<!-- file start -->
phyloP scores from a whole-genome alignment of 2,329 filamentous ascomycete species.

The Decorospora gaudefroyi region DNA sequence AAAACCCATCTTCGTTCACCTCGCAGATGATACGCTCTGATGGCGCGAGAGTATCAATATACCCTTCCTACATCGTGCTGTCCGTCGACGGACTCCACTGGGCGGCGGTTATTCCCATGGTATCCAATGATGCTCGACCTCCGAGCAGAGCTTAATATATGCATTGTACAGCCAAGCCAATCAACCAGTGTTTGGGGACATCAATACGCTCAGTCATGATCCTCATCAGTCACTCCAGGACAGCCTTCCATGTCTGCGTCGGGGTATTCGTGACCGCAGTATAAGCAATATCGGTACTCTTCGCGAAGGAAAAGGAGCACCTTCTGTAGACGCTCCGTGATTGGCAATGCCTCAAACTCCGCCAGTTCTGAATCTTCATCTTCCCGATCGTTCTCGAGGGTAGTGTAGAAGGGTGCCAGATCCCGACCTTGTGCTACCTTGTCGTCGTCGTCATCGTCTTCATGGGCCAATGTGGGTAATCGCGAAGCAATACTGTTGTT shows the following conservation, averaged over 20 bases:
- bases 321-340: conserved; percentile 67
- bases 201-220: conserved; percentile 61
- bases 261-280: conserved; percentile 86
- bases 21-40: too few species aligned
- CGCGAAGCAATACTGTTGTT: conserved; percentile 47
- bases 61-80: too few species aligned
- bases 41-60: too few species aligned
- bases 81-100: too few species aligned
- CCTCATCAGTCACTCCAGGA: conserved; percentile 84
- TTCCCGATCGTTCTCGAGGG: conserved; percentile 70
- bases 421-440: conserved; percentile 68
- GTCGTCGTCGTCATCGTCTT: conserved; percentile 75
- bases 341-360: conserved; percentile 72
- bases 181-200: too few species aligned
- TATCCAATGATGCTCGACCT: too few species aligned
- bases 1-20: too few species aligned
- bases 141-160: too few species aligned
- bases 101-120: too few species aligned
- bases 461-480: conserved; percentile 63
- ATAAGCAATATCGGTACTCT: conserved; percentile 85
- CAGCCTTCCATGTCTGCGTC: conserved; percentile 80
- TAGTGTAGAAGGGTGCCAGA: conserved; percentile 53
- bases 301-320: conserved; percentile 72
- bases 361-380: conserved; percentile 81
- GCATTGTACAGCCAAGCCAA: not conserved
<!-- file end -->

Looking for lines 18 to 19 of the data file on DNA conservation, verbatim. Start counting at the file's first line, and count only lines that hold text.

- bases 1-20: too few species aligned
- bases 141-160: too few species aligned